Access Part I and Part II of the Report

The Annual Report to the Nation on the Status of Cancer is a collaborative effort between the American Cancer Society (ACS), Centers for Disease Control and Prevention (CDC), the North American Association of Central Cancer Registries (NAACCR) and the National Cancer Institute (NCI).

The annual report is divided into two parts. Part I presents trends in incidence and mortality across different types of cancer between 2001-2016, separated by age, sex and race/ethnicity. Part II describes progress towards reaching the Healthy People 2020 objectives related to lung, colorectal, female breast and prostate cancers. Healthy People 2020 objectives include reduction in death rates, reduction in risk factors and increase in cancer screenings. The authors analyze the effects of sex, race/ethnicity, geographic location, health insurance status and education on these outcomes. This report utilizes data obtained by the National Program of Cancer Registries.

The primary findings of the annual report include:

Part I: National Cancer Statistics

  • Between 2012 and 2016, overall cancer incidence rates were stable among non-Hispanic white males, but decreased in other racial/ethnic groups
  • Between 2012 and 2016, overall cancer incidence rates increased among females in all racial/ethnic groups—on average 0.2% per year
  • Between 2013 and 2017, cancer death rates decreased for all cancers combined among both males and females in each racial/ethnic group
    • The largest declines in mortality were observed in men and women with melanoma of the skin and lung cancer
  • Although overall cancer death rates continue to decline, incidence rates are leveling off among males and are increasing slightly among females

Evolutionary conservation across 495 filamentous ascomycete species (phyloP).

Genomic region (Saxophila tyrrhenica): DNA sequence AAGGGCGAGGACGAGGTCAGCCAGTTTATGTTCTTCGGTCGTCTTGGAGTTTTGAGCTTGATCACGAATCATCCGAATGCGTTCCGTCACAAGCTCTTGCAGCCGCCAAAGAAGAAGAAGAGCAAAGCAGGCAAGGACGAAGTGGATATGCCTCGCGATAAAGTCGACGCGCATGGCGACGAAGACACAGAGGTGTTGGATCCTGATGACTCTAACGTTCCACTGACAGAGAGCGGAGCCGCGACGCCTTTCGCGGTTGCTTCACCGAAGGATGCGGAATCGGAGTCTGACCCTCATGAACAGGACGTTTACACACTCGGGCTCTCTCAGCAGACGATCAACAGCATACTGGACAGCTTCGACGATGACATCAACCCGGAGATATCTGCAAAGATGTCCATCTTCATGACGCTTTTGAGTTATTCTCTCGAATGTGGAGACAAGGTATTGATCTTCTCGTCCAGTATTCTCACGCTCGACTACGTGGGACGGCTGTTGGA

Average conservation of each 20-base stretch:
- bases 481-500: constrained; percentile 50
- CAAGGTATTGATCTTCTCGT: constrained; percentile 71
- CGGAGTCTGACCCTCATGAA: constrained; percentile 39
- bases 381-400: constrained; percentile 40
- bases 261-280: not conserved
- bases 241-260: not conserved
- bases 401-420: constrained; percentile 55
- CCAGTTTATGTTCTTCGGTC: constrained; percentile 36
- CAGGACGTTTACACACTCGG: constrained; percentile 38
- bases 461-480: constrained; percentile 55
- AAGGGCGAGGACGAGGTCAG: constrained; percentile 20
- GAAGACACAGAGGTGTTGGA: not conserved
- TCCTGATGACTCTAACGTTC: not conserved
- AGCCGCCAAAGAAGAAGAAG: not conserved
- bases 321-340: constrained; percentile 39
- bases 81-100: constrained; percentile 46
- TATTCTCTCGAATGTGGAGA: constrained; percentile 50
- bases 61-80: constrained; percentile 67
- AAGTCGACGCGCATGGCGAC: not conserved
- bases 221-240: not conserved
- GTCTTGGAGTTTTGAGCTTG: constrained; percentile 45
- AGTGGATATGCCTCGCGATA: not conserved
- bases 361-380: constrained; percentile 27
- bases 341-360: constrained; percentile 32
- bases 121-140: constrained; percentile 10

Part II: Progress Toward Healthy People 2020 Objectives for Four Common Cancers

  • Between 2007 and 2017, cancer mortality decreased 15% overall, ranging from 4% (rural) to 22% (metropolitan)
    • Groups that did not meet the Healthy People 2020 target rates include males, African Americans and rural residents
  • Risk factors that include smoking, recent smoking cessation, excessive alcohol use and obesity have not reached their target
    • Rural residents had one of the highest smoking prevalence and smallest percentage of improvement (13%)
  • Breast, colorectal and lung cancer screening targets have not been met across the majority of sociodemographic groups
    • Mammography use declined by 10% in some groups, including women in rural areas
  • Lack of awareness regarding lung and other cancer screening options can contribute to low screening rates
    • Educating healthcare providers about cancer screening benefits and tools can help address this problem
  • Evidence-based interventions that reduce cancer risk factors and promote healthy behaviors are not always equitably applied or do not work well in every community
    • Cancer prevention and control interventions which are culturally appropriate, targeted and sustainable may boost success in communities with the greatest need

View the full report below:

Available infographics and images on the report for social media:

By: Amaya Alexandra Ramos


Henley, S. J., Ward, E. M., Scott, S., Ma, J., Anderson, R. N., Firth, A. U., et al. (2020). Annual Report to the Nation on the Status of Cancer, part I: National cancer statistics. Cancer, 126(10), 2225-2249.

Henley, S. J., Thomas, C. C., Lewis, D. R., Ward, E. M., Islami, F., Wu, M., et al. (2020). Annual Report to the Nation on the Status of Cancer, part II: Progress toward Healthy People 2020 objectives for 4 common cancers. Cancer, 126(10), 2250-2266.

The American Cancer Society (ACS) is a nationwide, community-based voluntary health organization dedicated to eliminating cancer as a major health problem. Their global headquarters are located in Atlanta, Georgia, with regional and local offices throughout the country. The mission of the American Cancer Society is to save lives, celebrate lives and lead the fight for a world without cancer